# Ray Optics – Graded-Index Fibers, Matrix Optics

Guiding light rays with multiple lenses or mirrors is possible, however this may result in great loss of optical power due to refraction in a system if there are many lenses or mirrors. Using total internal reflection however, rays may be transmitted over long distances without these losses. Glass fibers are the primary choice for guiding light in this manner using total internal reflection. Glass fibers consist of a glass wire with a cladding. The refractive index of the outer cladding will be smaller than the glass core. This allows for a consistent total internal reflection throughout the wire.

A graded-index material (GRIN) has a refractive index that varies throughout the material. When a ray moves through a graded-index material, the variance in refractive index causes the ray to bend and curve according to how the graded index is laid out.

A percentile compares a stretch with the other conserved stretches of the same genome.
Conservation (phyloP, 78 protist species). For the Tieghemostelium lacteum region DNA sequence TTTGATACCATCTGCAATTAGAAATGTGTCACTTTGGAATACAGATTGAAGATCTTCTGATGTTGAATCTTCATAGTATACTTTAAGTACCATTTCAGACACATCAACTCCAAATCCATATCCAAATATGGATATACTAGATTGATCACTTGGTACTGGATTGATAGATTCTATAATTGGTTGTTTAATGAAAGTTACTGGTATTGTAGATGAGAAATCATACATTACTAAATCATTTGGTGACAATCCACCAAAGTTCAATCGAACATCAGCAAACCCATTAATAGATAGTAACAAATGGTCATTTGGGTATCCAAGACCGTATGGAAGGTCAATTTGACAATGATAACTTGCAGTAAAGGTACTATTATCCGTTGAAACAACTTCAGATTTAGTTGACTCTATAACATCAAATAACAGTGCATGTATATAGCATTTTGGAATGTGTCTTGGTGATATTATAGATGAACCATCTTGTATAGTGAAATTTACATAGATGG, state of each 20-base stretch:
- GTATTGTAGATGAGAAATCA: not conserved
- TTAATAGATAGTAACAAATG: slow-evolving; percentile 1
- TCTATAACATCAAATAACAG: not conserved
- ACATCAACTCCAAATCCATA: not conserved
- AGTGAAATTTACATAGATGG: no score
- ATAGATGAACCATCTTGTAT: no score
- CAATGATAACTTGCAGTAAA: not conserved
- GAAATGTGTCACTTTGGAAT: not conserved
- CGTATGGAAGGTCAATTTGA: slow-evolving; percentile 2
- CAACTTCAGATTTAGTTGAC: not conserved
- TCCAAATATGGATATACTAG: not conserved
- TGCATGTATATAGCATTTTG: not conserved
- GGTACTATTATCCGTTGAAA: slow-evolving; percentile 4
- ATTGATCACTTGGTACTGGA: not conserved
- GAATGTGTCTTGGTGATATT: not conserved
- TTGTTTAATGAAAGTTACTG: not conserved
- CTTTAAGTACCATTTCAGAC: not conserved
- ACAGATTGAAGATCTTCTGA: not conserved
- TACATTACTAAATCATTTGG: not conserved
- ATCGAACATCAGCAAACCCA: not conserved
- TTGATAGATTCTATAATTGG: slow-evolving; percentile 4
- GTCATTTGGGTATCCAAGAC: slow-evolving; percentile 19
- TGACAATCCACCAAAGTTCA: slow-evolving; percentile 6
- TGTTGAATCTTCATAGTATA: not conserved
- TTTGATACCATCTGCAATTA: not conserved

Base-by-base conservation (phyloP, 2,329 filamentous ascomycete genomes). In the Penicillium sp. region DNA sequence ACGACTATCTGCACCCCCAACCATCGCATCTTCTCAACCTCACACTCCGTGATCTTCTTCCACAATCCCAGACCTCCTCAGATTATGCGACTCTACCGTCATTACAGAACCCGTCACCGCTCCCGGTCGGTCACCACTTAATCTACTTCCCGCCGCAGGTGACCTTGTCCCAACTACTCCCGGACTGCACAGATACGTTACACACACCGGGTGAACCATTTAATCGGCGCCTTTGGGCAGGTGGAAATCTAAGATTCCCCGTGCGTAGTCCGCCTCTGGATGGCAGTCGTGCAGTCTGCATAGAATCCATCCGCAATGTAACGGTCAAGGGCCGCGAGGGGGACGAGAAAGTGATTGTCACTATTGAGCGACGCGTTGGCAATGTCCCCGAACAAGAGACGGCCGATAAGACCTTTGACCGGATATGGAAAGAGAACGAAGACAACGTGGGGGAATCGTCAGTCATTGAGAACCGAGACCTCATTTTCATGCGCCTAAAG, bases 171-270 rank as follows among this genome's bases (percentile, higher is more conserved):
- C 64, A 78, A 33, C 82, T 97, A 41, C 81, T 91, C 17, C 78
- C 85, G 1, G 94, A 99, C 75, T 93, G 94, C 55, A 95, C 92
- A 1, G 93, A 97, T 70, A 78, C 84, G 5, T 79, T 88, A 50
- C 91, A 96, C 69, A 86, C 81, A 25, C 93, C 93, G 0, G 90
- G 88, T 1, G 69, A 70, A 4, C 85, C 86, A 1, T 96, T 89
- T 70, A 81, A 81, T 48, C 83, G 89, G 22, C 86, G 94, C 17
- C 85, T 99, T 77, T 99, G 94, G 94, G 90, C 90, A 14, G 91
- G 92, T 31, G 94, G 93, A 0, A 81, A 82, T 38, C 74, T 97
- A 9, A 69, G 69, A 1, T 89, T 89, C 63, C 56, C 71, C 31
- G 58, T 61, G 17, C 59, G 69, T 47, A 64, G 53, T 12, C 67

The path of an optical ray in graded-index material is determined by Fermat’s principle, which states that the path of a ray is the integral of the refractive index (a function of position on the material) between two points, equated to zero. The ray equation can solve this problem, however for simplification, a paraxial approach is taken to give the paraxial ray equation.

Ray Equation:

Paraxial Ray Equation:

A graded index glass fiber is modeled below:

Matrix Optics

A paraxial ray is described by a coordinate and angle. Using this approximation, the output paraxial ray going through a system can be written in matrix form:

,

An optical system can be modeled using the 2×2 ABCD matrix. Matrices of systems may also be cascaded to describe the effect of many systems on a ray.